Looks like the takeover of Europe has begun. Here are some snippets of an article by CNBC:
The euro zone’s 17 finance ministers converged on EU headquarters Tuesday in a desperate bid to save their currency — and to protect Europe, the United States, Asia and the rest of the global economy from a debt-induced financial tsunami.
The ministers were discussing ideas that only weeks ago would have been taboo: countries ceding fiscal sovereignty to a central authority, an elite group of euro nations that would guarantee one another’s loans but require strong fiscal discipline from members.
Changes to existing rules are being touted as one way the eurozone can get out of its debt crisis, which has already forced Greece, Ireland and Portugal into international bailouts and is threatening to engulf bigger economies such as Italy, the eurozone’s third-largest.
German Chancellor Angela Merkel reiterated her support for changes to Europe’s current treaties in order to create a fiscal union with binding commitments by all euro countries.
“Our priority is to have the whole of the eurozone to be placed on a stronger treaty basis,” Merkel said Tuesday in Berlin. “This is what we have devoted all of our efforts to; this is what I’m concentrating on in all of the talks with my counterparts.”
Merkel acknowledged that changing the treaties — usually a lengthy procedure — won’t be easy because not all of the European Union’s 27 member states “are enthusiastic about it.” But she dismissed reports that the eurozone, or some groups of nations, might go ahead with a swifter treaty between their governments.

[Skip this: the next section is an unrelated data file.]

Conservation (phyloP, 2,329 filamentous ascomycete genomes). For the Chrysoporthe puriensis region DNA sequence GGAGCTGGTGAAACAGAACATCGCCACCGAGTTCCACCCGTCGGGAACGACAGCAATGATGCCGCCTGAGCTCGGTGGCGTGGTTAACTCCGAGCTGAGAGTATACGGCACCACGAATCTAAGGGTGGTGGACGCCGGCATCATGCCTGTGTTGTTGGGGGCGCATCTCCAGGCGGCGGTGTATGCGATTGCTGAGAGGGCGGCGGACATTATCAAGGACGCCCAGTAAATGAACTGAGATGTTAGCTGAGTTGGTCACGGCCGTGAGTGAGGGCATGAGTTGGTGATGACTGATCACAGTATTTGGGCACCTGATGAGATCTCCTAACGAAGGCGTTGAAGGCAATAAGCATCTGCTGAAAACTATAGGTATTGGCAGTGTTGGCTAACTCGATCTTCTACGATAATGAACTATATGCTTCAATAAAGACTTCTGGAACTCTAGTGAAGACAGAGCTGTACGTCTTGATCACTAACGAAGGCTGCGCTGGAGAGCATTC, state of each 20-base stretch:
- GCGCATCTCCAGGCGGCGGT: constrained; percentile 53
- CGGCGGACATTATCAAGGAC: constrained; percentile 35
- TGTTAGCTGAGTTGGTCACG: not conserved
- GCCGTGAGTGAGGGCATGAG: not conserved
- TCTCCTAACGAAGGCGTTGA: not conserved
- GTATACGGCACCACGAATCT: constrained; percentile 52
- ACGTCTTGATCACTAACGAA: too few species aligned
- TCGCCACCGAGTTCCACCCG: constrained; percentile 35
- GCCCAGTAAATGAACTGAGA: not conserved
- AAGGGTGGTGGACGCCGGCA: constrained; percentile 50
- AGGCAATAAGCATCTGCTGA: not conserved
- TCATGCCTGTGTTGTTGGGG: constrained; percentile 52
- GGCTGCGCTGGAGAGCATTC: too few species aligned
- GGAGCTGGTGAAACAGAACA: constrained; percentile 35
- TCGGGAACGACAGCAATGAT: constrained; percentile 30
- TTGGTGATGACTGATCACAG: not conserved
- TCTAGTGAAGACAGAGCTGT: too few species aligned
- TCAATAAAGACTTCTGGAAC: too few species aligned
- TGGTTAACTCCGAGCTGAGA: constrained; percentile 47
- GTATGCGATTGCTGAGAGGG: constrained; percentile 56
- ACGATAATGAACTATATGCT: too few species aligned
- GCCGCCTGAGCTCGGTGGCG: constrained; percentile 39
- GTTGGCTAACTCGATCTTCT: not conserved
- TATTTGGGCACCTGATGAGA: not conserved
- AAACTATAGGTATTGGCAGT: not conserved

President Barack Obama said Europe’s failure to resolve its debt crisis would complicate his own efforts to create American jobs. And even Poland, a non-eurozone nation historically wary of German dominance, appealed for help.
“I will probably be the first Polish foreign minister in history to say so, but here it is,” Radek Sikorski said in Berlin. “I fear German power less than I am beginning to fear German inactivity.”
“The biggest threat to the security and prosperity of Poland would be the collapse of the eurozone,” Sikorski added. “And I demand of Germany that, for your own sake and for ours, you help it survive and prosper.”
He said more money might come from the International Monetary Fund — but more money in itself would not fix Europe’s basic problem.
“The fundamental problem is that the reforms have been insufficient, notably in southern European nations,” De Jager said.
At the top of Tuesday’s agenda is finding a means to more fully integrate the eurozone’s disparate nations — ranging from powerful Germany to tiny Malta — both politically and financially. And the ministers must do it fast, without the delays caused by democratic niceties like referendums.
Iron mixed with clay indeed! And now we only need a strong leader to bring unity to this plan. How quickly the world changed in a years time.